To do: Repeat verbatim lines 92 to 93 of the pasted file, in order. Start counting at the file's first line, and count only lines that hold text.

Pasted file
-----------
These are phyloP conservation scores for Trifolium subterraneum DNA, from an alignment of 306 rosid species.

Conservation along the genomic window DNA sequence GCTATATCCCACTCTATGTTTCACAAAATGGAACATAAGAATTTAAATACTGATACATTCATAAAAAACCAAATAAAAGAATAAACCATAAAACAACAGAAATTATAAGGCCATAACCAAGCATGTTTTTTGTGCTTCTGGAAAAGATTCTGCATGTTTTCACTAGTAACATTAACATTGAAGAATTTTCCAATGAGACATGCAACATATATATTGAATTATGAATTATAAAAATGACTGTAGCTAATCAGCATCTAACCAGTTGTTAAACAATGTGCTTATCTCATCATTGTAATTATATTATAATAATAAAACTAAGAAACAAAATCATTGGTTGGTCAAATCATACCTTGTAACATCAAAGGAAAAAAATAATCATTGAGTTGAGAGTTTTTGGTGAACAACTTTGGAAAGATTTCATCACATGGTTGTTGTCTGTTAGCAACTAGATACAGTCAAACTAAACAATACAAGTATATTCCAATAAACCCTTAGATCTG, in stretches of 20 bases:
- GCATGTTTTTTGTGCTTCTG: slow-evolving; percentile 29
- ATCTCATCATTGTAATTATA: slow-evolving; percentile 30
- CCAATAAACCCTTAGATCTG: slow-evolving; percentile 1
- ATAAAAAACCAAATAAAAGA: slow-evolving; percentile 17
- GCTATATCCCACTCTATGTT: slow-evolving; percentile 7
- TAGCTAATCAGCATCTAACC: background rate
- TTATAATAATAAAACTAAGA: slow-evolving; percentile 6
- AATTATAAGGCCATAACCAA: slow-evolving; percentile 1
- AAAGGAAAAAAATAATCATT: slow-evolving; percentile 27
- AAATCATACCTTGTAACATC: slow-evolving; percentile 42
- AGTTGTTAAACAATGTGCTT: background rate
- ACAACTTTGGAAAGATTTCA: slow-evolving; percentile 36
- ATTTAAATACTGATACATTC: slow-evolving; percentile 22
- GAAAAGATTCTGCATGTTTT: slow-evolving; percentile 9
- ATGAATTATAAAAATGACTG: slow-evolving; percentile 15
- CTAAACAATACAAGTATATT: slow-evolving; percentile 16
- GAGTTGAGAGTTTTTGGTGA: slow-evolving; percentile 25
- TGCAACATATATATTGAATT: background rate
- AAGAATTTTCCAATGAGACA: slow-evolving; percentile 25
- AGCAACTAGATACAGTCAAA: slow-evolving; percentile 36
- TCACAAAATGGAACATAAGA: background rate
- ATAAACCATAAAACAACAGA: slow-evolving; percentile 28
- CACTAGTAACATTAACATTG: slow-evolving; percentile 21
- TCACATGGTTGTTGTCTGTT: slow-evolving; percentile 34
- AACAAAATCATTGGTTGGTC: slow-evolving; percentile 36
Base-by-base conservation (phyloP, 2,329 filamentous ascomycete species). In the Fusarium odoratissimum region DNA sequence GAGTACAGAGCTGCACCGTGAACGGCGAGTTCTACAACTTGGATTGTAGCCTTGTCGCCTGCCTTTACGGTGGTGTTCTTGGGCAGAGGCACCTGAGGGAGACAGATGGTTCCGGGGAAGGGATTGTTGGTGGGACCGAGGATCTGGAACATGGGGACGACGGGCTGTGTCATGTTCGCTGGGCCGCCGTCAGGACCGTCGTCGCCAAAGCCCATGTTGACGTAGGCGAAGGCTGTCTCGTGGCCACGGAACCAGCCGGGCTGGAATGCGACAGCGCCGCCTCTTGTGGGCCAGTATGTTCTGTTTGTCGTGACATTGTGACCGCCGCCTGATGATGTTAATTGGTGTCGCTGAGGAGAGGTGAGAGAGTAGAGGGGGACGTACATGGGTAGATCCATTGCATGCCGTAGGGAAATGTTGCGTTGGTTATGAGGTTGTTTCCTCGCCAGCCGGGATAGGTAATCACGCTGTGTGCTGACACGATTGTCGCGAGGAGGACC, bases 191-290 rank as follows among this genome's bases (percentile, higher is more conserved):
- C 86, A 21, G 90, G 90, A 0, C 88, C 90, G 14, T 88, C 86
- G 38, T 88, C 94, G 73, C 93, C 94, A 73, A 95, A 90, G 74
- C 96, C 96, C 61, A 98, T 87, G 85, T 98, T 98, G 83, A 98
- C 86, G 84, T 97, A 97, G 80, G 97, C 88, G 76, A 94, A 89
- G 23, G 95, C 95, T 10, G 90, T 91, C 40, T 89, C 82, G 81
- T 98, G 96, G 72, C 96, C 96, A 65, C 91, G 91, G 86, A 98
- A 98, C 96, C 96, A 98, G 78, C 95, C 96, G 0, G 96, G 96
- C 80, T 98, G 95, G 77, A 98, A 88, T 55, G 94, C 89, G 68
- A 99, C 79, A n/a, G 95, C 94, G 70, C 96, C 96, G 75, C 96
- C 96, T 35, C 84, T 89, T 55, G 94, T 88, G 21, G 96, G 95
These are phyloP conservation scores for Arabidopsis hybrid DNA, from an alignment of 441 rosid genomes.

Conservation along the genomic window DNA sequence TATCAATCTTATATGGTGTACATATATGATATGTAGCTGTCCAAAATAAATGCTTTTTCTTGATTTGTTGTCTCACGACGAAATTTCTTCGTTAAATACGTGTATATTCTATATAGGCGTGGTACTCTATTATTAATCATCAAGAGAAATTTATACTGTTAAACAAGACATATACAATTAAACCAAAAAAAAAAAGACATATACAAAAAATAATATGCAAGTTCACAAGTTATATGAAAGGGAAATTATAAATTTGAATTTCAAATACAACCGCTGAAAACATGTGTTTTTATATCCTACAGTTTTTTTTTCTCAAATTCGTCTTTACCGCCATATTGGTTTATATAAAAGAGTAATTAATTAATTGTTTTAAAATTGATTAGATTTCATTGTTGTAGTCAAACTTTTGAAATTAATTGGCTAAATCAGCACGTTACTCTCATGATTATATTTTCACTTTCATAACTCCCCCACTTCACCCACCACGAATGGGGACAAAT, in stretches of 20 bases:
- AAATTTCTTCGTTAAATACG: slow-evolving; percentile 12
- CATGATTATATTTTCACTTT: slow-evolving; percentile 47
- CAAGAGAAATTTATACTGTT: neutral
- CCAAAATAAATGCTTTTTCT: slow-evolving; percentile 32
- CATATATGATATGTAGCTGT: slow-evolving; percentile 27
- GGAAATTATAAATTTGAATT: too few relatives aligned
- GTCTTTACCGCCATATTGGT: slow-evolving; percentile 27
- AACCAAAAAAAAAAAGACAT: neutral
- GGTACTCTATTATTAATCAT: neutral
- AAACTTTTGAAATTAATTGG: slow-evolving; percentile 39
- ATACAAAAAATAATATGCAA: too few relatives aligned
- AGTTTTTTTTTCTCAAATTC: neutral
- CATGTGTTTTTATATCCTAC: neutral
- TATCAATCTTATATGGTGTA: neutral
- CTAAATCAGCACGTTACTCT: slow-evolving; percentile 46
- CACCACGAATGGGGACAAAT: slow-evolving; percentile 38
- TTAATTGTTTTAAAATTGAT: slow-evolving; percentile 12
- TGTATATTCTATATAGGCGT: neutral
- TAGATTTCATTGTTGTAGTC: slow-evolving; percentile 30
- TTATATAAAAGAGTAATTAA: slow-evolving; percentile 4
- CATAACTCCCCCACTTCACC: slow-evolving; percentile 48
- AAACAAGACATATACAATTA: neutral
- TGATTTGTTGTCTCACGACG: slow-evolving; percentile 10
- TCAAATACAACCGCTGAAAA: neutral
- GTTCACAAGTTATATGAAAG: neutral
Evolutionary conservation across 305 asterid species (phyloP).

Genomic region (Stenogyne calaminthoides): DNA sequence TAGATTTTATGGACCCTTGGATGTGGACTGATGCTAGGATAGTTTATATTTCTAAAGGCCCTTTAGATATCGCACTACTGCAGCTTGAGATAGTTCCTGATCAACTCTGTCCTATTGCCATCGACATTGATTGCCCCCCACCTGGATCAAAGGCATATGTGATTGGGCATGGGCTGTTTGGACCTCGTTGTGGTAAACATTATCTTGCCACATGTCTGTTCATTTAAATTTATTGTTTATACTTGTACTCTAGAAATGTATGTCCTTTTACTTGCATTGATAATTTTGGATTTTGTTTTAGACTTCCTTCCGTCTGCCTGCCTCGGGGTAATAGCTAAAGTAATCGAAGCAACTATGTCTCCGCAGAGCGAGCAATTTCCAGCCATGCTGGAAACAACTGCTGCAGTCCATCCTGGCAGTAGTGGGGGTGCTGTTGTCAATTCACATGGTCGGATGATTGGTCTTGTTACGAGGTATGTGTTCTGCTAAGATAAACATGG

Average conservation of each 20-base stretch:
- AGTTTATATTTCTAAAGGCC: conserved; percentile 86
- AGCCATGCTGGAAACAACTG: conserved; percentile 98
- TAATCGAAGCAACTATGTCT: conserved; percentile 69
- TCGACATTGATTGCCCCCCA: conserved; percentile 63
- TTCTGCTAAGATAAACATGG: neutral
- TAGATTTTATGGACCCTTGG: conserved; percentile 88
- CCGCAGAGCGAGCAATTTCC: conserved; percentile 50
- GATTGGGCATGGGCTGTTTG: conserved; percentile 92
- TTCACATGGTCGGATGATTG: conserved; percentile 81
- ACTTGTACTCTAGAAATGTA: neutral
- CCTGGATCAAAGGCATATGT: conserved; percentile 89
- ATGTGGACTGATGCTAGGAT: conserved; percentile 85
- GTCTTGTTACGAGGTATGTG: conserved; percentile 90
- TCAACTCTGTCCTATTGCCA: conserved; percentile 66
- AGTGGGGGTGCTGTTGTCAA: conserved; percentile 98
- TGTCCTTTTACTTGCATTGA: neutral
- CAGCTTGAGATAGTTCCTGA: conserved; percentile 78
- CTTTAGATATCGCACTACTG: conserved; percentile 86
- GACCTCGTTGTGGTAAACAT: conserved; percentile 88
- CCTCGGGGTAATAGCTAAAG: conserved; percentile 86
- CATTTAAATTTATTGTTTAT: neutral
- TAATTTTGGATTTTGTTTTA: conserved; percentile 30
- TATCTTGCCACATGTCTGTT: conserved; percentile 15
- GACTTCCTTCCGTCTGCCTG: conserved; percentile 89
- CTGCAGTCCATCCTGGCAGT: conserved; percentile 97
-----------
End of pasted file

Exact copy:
- GACTTCCTTCCGTCTGCCTG: conserved; percentile 89
- CTGCAGTCCATCCTGGCAGT: conserved; percentile 97